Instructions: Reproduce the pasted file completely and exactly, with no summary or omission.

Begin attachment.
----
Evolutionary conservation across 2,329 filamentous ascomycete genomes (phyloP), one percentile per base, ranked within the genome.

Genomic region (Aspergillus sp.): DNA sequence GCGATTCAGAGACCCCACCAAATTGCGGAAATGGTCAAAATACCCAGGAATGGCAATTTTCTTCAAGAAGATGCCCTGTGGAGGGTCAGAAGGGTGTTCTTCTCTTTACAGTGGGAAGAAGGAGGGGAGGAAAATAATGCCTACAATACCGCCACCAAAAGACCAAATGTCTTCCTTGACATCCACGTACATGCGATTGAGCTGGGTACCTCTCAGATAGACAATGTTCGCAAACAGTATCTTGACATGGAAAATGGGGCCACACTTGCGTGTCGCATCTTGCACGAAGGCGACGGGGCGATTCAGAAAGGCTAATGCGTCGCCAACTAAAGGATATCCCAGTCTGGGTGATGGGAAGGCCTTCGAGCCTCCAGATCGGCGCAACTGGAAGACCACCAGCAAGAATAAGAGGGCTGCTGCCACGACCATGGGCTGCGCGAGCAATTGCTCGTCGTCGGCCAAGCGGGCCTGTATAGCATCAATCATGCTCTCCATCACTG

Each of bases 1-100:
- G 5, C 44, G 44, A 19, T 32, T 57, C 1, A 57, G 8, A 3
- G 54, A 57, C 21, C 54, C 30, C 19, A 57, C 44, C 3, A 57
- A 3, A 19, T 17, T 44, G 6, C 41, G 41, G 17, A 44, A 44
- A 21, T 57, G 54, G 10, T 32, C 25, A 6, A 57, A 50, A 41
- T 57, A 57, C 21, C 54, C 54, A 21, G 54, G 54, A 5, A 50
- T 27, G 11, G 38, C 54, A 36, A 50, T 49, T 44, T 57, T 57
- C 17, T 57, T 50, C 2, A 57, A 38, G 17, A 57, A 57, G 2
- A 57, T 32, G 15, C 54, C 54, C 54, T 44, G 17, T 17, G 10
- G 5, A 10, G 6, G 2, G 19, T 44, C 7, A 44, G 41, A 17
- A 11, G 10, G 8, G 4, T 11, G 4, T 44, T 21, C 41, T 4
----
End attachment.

Evolutionary conservation across 2,329 filamentous ascomycete genomes (phyloP), one percentile per base, ranked within the genome.

Genomic region (Aspergillus sp.): DNA sequence GCGATTCAGAGACCCCACCAAATTGCGGAAATGGTCAAAATACCCAGGAATGGCAATTTTCTTCAAGAAGATGCCCTGTGGAGGGTCAGAAGGGTGTTCTTCTCTTTACAGTGGGAAGAAGGAGGGGAGGAAAATAATGCCTACAATACCGCCACCAAAAGACCAAATGTCTTCCTTGACATCCACGTACATGCGATTGAGCTGGGTACCTCTCAGATAGACAATGTTCGCAAACAGTATCTTGACATGGAAAATGGGGCCACACTTGCGTGTCGCATCTTGCACGAAGGCGACGGGGCGATTCAGAAAGGCTAATGCGTCGCCAACTAAAGGATATCCCAGTCTGGGTGATGGGAAGGCCTTCGAGCCTCCAGATCGGCGCAACTGGAAGACCACCAGCAAGAATAAGAGGGCTGCTGCCACGACCATGGGCTGCGCGAGCAATTGCTCGTCGTCGGCCAAGCGGGCCTGTATAGCATCAATCATGCTCTCCATCACTG

Each of bases 1-100:
- G 5, C 44, G 44, A 19, T 32, T 57, C 1, A 57, G 8, A 3
- G 54, A 57, C 21, C 54, C 30, C 19, A 57, C 44, C 3, A 57
- A 3, A 19, T 17, T 44, G 6, C 41, G 41, G 17, A 44, A 44
- A 21, T 57, G 54, G 10, T 32, C 25, A 6, A 57, A 50, A 41
- T 57, A 57, C 21, C 54, C 54, A 21, G 54, G 54, A 5, A 50
- T 27, G 11, G 38, C 54, A 36, A 50, T 49, T 44, T 57, T 57
- C 17, T 57, T 50, C 2, A 57, A 38, G 17, A 57, A 57, G 2
- A 57, T 32, G 15, C 54, C 54, C 54, T 44, G 17, T 17, G 10
- G 5, A 10, G 6, G 2, G 19, T 44, C 7, A 44, G 41, A 17
- A 11, G 10, G 8, G 4, T 11, G 4, T 44, T 21, C 41, T 4